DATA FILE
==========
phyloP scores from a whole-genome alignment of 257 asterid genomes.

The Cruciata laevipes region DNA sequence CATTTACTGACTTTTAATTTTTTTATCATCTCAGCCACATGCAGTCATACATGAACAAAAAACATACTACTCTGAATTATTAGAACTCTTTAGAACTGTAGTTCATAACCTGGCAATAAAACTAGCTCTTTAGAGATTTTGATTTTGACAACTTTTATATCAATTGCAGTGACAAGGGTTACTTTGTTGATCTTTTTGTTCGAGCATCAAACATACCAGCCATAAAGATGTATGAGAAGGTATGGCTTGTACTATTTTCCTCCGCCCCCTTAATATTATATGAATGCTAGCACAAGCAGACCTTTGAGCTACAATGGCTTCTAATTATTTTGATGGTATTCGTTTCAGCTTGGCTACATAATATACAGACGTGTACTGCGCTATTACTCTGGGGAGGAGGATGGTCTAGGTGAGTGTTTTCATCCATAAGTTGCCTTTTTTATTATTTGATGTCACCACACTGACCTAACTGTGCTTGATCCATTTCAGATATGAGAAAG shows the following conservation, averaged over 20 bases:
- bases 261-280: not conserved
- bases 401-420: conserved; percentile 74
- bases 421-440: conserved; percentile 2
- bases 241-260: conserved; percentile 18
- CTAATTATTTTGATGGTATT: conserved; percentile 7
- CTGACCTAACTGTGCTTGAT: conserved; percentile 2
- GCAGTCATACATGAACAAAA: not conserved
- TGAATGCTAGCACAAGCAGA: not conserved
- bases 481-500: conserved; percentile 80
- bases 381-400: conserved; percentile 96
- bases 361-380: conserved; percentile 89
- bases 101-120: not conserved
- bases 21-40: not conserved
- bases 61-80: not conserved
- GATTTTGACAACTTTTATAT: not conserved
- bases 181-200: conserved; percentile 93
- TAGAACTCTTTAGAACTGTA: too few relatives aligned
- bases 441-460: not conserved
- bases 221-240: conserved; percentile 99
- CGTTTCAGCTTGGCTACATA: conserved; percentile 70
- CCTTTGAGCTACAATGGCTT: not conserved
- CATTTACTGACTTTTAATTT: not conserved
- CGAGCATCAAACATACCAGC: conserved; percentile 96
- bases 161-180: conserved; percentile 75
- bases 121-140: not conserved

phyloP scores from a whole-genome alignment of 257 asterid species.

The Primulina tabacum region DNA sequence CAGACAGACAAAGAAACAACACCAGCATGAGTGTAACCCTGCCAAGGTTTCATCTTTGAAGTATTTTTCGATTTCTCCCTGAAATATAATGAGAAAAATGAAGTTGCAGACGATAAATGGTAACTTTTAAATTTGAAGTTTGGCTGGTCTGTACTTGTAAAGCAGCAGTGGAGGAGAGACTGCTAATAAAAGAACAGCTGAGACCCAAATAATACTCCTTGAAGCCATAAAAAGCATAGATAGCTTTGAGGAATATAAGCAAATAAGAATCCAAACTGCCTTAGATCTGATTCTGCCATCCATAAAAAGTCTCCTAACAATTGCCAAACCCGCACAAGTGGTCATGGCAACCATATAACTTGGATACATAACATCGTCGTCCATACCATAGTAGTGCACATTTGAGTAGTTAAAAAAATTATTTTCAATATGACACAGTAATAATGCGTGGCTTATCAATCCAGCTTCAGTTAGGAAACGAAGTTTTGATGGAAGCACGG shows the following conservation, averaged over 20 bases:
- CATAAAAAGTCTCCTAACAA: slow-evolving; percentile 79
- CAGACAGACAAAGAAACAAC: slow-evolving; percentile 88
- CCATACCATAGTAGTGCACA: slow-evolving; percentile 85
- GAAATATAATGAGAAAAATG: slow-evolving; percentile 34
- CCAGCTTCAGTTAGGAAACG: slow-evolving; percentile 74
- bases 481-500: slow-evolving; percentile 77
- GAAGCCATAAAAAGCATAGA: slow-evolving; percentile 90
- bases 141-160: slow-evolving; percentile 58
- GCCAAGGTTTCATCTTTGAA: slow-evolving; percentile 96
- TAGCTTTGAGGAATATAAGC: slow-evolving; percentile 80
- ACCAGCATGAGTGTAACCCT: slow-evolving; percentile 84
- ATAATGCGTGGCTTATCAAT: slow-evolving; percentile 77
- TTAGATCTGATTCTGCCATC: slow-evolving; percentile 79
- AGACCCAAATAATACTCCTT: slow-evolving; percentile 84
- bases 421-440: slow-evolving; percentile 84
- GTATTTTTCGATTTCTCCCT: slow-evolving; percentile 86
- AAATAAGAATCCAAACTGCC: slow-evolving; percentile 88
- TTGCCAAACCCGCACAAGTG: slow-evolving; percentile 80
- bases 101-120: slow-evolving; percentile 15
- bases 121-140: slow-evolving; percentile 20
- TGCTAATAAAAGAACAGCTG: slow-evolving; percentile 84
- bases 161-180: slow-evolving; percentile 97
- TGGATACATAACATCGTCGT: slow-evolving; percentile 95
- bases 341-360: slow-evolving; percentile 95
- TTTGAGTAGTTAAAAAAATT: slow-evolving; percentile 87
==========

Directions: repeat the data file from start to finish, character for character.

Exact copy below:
phyloP scores from a whole-genome alignment of 257 asterid genomes.

The Cruciata laevipes region DNA sequence CATTTACTGACTTTTAATTTTTTTATCATCTCAGCCACATGCAGTCATACATGAACAAAAAACATACTACTCTGAATTATTAGAACTCTTTAGAACTGTAGTTCATAACCTGGCAATAAAACTAGCTCTTTAGAGATTTTGATTTTGACAACTTTTATATCAATTGCAGTGACAAGGGTTACTTTGTTGATCTTTTTGTTCGAGCATCAAACATACCAGCCATAAAGATGTATGAGAAGGTATGGCTTGTACTATTTTCCTCCGCCCCCTTAATATTATATGAATGCTAGCACAAGCAGACCTTTGAGCTACAATGGCTTCTAATTATTTTGATGGTATTCGTTTCAGCTTGGCTACATAATATACAGACGTGTACTGCGCTATTACTCTGGGGAGGAGGATGGTCTAGGTGAGTGTTTTCATCCATAAGTTGCCTTTTTTATTATTTGATGTCACCACACTGACCTAACTGTGCTTGATCCATTTCAGATATGAGAAAG shows the following conservation, averaged over 20 bases:
- bases 261-280: not conserved
- bases 401-420: conserved; percentile 74
- bases 421-440: conserved; percentile 2
- bases 241-260: conserved; percentile 18
- CTAATTATTTTGATGGTATT: conserved; percentile 7
- CTGACCTAACTGTGCTTGAT: conserved; percentile 2
- GCAGTCATACATGAACAAAA: not conserved
- TGAATGCTAGCACAAGCAGA: not conserved
- bases 481-500: conserved; percentile 80
- bases 381-400: conserved; percentile 96
- bases 361-380: conserved; percentile 89
- bases 101-120: not conserved
- bases 21-40: not conserved
- bases 61-80: not conserved
- GATTTTGACAACTTTTATAT: not conserved
- bases 181-200: conserved; percentile 93
- TAGAACTCTTTAGAACTGTA: too few relatives aligned
- bases 441-460: not conserved
- bases 221-240: conserved; percentile 99
- CGTTTCAGCTTGGCTACATA: conserved; percentile 70
- CCTTTGAGCTACAATGGCTT: not conserved
- CATTTACTGACTTTTAATTT: not conserved
- CGAGCATCAAACATACCAGC: conserved; percentile 96
- bases 161-180: conserved; percentile 75
- bases 121-140: not conserved

phyloP scores from a whole-genome alignment of 257 asterid species.

The Primulina tabacum region DNA sequence CAGACAGACAAAGAAACAACACCAGCATGAGTGTAACCCTGCCAAGGTTTCATCTTTGAAGTATTTTTCGATTTCTCCCTGAAATATAATGAGAAAAATGAAGTTGCAGACGATAAATGGTAACTTTTAAATTTGAAGTTTGGCTGGTCTGTACTTGTAAAGCAGCAGTGGAGGAGAGACTGCTAATAAAAGAACAGCTGAGACCCAAATAATACTCCTTGAAGCCATAAAAAGCATAGATAGCTTTGAGGAATATAAGCAAATAAGAATCCAAACTGCCTTAGATCTGATTCTGCCATCCATAAAAAGTCTCCTAACAATTGCCAAACCCGCACAAGTGGTCATGGCAACCATATAACTTGGATACATAACATCGTCGTCCATACCATAGTAGTGCACATTTGAGTAGTTAAAAAAATTATTTTCAATATGACACAGTAATAATGCGTGGCTTATCAATCCAGCTTCAGTTAGGAAACGAAGTTTTGATGGAAGCACGG shows the following conservation, averaged over 20 bases:
- CATAAAAAGTCTCCTAACAA: slow-evolving; percentile 79
- CAGACAGACAAAGAAACAAC: slow-evolving; percentile 88
- CCATACCATAGTAGTGCACA: slow-evolving; percentile 85
- GAAATATAATGAGAAAAATG: slow-evolving; percentile 34
- CCAGCTTCAGTTAGGAAACG: slow-evolving; percentile 74
- bases 481-500: slow-evolving; percentile 77
- GAAGCCATAAAAAGCATAGA: slow-evolving; percentile 90
- bases 141-160: slow-evolving; percentile 58
- GCCAAGGTTTCATCTTTGAA: slow-evolving; percentile 96
- TAGCTTTGAGGAATATAAGC: slow-evolving; percentile 80
- ACCAGCATGAGTGTAACCCT: slow-evolving; percentile 84
- ATAATGCGTGGCTTATCAAT: slow-evolving; percentile 77
- TTAGATCTGATTCTGCCATC: slow-evolving; percentile 79
- AGACCCAAATAATACTCCTT: slow-evolving; percentile 84
- bases 421-440: slow-evolving; percentile 84
- GTATTTTTCGATTTCTCCCT: slow-evolving; percentile 86
- AAATAAGAATCCAAACTGCC: slow-evolving; percentile 88
- TTGCCAAACCCGCACAAGTG: slow-evolving; percentile 80
- bases 101-120: slow-evolving; percentile 15
- bases 121-140: slow-evolving; percentile 20
- TGCTAATAAAAGAACAGCTG: slow-evolving; percentile 84
- bases 161-180: slow-evolving; percentile 97
- TGGATACATAACATCGTCGT: slow-evolving; percentile 95
- bases 341-360: slow-evolving; percentile 95
- TTTGAGTAGTTAAAAAAATT: slow-evolving; percentile 87